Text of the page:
I think that question is funny because Lonn decided in about March 2019 that I was going for an OTQ and I don’t think it really hit home for me before like the week before CIM. Lonn had thrown out the idea that there was a group within the 5am madness team that should be training at 6:15 pace and I did a lot of grumbling but I grew to love that group and was really inspired by the work we were able to do. And I noticed over time that the first tempo run at that pace was really hard but got easier over time. I think by September or October, by the time I actually signed up for CIM, it was somewhere in the back of my head that it would be cool to try for it but even the week before it was hard to imagine that it would be possible. My PR before CIM was 2:58 so that was a 14 minute PR for me which didn’t really feel doable until I was out there doing it. I guess it didn’t really sink in. I had this amazing group of women that I met on the starting line of CIM and ran with and we kept once mile checking in and sort of someone would throw out this inspirational ‘We are doing this, we are going to Atlanta!’ and it would rotate through who was leading that pack and it was this incredible amount of comradery but it didn’t really sink in that I was actually going to do it and not bonk until mile 18 when I was like there are really not that many miles left I think I can do this. At this point several of the women in the pack had started to peel off and I was still feeling strong and it was a lot of different emotions of okay stay focused don’t lose it because I think this could be possible.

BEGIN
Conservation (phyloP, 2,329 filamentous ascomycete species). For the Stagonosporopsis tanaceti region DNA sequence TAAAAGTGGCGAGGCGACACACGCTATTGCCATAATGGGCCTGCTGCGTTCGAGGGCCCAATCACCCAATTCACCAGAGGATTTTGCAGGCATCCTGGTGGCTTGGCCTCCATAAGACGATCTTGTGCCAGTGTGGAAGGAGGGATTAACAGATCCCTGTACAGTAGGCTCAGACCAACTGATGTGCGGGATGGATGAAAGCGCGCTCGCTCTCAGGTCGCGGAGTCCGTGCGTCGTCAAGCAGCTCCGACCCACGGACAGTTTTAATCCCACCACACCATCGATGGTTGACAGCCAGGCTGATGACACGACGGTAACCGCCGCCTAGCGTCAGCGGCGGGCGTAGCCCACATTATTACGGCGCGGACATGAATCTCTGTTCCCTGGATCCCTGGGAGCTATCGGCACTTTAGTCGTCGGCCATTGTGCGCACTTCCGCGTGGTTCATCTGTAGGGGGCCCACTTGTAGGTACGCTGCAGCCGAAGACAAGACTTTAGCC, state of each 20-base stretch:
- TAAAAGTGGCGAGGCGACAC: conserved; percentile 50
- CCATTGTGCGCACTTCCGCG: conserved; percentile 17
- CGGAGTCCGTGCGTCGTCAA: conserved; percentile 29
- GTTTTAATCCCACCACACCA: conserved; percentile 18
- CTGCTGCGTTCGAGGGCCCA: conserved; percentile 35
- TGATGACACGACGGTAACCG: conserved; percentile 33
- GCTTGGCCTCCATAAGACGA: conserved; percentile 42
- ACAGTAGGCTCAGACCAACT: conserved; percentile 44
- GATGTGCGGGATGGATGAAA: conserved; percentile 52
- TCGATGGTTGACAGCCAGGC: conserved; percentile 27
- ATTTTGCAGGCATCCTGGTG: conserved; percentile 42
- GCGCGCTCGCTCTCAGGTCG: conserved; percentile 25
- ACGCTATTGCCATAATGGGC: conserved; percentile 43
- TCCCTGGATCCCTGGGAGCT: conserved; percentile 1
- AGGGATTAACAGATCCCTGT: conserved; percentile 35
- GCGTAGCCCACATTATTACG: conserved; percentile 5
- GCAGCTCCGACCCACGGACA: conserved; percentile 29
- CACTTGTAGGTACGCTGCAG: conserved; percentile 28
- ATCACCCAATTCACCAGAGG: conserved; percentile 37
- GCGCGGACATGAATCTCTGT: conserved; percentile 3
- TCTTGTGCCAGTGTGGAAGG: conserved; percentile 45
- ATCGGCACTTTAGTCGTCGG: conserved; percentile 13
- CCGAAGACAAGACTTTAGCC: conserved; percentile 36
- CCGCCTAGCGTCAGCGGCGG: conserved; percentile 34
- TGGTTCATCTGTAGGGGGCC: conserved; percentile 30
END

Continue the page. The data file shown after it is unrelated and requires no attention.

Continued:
Jenn: What do you think has contributed most to your running success?
Definitely the support and belief of teammates and other people. I think I would not be here if it hadn’t been for you Jenn telling me to join this group and convincing me to join. But also once I met this group of people; there’s no way I would have done any of those tempo runs on my own. Lonn has really believed in me and this group of people from the beginning when he said this is your goal I believe you can do it and I think one of the things I’ve been working is trying to find that strength internally because right now, that support, I really feel it from others and it’s amazing how much the support of other people can get you.
Jenn: So do you have a specific goal going into the trials?